April 27, 2014

Pineapples and Full Circles

About five years ago, when this old blog was going strong and I was in the middle of my assignment as parochial vicar at Sacred Heart in Yonkers, my Provincial Minister came to me with some pamphlets and asked me if I might think about going to our International College in order to study in Rome.

I was excited by the idea. I tried to make some email contacts with friars in Rome. I thought about what I might study. I had a set of Italian breviaries sent over from Padua. I looked at the website of the International College and when I saw a gallery of party pictures in which friars were grilling whole pineapples on long skewers, I thought that this must be a fun place. I wrote as much in an email to friends, linking the gallery. (the wonders of the gmail archive. 'Pineapples' is a pretty narrow search term in mine.) I have to confess, in those days one of my frequent day-off destinations was an old lunch counter turned taco stand where they would give you a couple pieces of grilled pineapple with their amazing tacos al pastor.

Eventually, of course, it was decided that I should apply and go to Boston College where I then had my false start as a doctoral student. During the same sojourn back in Boston I had my insuccess as guardian of a friary before I was saved from any further calamity by the unexpected call here to Rome and the quiet, hidden life I live now at our International College, the temporary home of our General Curia while our real place is undergoing renovations.

I was recently reminded of some of this trajectory on the occasion of the brethren's celebration of Italian Liberation Day--as one of the Italian friars put it, "the day the Americans came and saved us from the Germans"--when I went outside and saw this:

Five years later, there were the pineapples on the long skewers, grilling away. They got me thinking about all this and reminded me--how time flies!--that I am coming up on two years here in Rome. In some ways it's been a rough landing. But it's been a landing nonetheless, and landings are times when the grace of God comes into focus as I look back and see God guiding me by crooked paths, taking away consolations when it's the best thing to draw me further into his Mystery, giving me his merciful protection in my folly, and granting me glimpses of how it all comes together in him--and always has.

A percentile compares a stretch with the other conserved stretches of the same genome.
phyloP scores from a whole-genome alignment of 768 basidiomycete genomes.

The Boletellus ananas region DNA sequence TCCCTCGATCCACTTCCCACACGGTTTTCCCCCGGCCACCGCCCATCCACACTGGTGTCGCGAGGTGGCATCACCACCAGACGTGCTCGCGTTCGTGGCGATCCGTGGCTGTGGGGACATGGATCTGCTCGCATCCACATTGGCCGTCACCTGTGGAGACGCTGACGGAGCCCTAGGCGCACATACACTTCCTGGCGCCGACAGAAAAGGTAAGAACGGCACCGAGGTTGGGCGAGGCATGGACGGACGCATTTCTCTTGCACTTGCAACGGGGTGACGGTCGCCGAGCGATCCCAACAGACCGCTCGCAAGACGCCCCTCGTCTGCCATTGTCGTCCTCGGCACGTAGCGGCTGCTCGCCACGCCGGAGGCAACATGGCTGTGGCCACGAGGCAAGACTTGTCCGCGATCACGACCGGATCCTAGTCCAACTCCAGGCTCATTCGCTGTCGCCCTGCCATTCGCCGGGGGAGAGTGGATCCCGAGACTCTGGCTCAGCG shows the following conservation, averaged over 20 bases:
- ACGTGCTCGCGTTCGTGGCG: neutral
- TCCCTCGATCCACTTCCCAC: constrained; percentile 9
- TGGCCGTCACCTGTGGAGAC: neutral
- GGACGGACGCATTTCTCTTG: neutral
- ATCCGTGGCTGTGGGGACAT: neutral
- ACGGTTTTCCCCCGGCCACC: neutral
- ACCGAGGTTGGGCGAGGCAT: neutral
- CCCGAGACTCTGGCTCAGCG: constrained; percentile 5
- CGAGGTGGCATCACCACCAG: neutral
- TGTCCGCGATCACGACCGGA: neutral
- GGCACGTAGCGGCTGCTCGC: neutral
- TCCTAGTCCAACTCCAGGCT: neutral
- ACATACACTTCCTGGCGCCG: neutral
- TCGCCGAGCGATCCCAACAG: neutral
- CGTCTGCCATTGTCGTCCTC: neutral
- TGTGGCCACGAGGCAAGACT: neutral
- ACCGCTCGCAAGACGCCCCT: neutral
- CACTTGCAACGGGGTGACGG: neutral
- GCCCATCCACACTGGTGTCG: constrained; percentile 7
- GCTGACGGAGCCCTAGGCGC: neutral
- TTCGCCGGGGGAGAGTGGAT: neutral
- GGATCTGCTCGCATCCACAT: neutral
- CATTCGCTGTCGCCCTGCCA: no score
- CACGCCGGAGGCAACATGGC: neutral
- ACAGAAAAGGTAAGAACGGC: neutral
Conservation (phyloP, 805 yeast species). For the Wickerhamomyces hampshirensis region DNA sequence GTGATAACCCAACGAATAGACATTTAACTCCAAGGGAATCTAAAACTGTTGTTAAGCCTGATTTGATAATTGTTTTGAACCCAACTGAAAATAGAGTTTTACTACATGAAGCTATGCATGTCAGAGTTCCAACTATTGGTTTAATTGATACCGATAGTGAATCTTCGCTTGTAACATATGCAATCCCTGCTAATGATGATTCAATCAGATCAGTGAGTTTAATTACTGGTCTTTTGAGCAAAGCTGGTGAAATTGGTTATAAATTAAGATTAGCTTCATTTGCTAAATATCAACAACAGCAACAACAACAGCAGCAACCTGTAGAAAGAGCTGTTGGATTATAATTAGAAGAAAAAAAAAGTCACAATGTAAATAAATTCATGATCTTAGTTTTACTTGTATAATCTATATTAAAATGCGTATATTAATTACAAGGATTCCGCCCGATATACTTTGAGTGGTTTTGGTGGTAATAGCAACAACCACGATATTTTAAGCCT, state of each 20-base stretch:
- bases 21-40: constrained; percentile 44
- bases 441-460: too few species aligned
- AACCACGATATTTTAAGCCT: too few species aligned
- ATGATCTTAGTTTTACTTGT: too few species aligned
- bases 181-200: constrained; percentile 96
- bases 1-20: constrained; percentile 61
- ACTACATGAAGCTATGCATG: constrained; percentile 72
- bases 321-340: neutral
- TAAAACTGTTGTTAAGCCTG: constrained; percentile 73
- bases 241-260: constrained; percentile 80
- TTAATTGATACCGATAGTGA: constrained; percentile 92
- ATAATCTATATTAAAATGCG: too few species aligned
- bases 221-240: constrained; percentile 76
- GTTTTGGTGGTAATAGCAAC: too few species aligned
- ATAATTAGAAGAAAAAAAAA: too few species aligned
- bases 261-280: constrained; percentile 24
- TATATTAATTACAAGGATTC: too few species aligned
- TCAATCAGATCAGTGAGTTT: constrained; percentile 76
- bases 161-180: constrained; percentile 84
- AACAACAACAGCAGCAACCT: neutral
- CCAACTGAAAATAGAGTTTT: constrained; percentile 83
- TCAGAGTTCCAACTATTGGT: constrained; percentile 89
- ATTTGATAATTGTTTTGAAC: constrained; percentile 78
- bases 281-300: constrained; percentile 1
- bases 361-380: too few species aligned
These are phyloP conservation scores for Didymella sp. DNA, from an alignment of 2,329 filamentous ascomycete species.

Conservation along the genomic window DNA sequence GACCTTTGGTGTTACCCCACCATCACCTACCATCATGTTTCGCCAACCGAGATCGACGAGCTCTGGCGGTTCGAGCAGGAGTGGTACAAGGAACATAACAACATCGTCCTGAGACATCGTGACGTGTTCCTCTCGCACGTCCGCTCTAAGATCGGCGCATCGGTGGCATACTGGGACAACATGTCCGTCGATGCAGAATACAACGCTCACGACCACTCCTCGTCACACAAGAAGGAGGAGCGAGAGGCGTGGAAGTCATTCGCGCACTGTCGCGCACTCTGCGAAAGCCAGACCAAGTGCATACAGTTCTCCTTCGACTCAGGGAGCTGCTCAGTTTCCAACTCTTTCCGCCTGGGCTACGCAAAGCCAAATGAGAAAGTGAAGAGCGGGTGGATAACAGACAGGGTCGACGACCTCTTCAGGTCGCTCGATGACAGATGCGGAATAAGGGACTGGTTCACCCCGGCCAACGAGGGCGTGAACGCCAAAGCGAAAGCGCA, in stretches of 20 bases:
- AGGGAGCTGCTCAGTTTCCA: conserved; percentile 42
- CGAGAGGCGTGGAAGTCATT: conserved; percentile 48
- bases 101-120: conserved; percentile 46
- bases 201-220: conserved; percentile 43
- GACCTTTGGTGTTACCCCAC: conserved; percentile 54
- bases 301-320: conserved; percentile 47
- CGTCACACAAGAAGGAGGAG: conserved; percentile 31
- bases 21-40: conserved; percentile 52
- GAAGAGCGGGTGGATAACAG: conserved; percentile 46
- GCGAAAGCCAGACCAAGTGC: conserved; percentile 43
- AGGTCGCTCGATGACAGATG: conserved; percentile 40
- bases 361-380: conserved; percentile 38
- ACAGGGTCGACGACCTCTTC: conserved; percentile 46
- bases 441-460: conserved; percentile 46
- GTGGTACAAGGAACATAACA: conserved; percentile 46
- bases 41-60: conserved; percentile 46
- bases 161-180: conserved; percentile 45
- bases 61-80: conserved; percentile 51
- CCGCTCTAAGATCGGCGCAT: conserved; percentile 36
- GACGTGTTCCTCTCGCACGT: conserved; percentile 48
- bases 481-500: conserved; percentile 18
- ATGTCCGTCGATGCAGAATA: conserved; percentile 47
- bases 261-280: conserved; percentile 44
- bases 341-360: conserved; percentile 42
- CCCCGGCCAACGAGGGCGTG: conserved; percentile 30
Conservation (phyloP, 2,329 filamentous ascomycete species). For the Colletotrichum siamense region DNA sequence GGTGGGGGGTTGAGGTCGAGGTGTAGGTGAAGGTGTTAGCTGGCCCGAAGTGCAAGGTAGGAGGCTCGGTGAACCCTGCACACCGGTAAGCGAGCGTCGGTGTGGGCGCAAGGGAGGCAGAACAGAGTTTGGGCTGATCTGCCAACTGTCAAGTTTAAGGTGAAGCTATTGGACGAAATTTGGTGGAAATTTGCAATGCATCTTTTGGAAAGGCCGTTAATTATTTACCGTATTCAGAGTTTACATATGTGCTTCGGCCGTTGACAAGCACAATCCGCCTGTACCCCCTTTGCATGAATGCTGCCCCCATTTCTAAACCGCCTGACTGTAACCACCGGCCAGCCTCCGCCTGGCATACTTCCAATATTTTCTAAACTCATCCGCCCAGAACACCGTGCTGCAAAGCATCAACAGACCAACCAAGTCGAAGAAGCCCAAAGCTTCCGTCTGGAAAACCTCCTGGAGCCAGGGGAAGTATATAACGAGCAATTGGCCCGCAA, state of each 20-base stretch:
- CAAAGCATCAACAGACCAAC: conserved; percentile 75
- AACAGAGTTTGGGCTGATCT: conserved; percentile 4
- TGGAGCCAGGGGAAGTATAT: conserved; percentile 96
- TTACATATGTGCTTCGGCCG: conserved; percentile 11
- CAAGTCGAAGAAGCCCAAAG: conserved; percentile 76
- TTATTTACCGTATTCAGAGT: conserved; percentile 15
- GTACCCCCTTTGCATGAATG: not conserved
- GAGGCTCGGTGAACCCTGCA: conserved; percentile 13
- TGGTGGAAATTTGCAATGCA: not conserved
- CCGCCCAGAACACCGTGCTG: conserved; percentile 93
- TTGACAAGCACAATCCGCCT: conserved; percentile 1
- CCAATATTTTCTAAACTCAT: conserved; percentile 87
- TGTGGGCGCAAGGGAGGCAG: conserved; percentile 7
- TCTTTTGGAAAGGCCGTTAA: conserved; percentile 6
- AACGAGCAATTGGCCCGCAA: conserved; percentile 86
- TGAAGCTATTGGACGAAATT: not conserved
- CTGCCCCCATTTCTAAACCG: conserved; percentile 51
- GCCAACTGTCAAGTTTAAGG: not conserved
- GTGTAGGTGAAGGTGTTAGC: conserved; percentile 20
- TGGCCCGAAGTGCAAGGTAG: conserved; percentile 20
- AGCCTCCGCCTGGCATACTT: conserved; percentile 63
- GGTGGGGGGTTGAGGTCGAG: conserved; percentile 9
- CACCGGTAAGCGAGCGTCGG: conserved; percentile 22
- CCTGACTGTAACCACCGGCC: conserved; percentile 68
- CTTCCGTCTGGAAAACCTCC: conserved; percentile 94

Unknown said...

Blessings on this Feast of Divine Mercy! Praise Him and thank Him for His neverending mercy toward all of us. I love the statement He made to St. Faustina, something to the effect of "The greater the sinner, the greater the claim to My mercy." Wow! He always has His arms outstretched to receive even the greatest sinner.

Were you able to get to the canonizations? I woke up around 5:30 and caught the last 45 minutes. It will be re televised tonight at 7 PM. I'll catch it then. What an awesome occasion! We now have two wonderful new Saints to intercede for us and whose example we can follow as the way to holiness. And I sure want to follow that way.

Have a glorious day!


Gregg the obscure said...

Great reflection! "His merciful protection in my folly" pretty much sums up my life.

Brother Charles said...

@Judy Rather than enjoy the crowd and risk the rain, I watched the canonization Mass on TV. :)

Anonymous said...

Nice recapitulation as one of our former professors at Boston College always liked to say! Pax

Unknown said...

Hi Fr. Charles,

Have you gone incommunicado? It's over a month since you have posted. Attended the ordination of Fr. Matt Janeczko yesterday. What a glorious event! Cardinal O'Malley was great--many quips.

It's finally going to happen. It looks as if I will be moving to West Haverstraw in mid-July. Wow, I am excited and nervous at the same time. So much to do, so little time. Will let you know the exact date and give you the details as soon as I know for certain. Please keep me in prayer.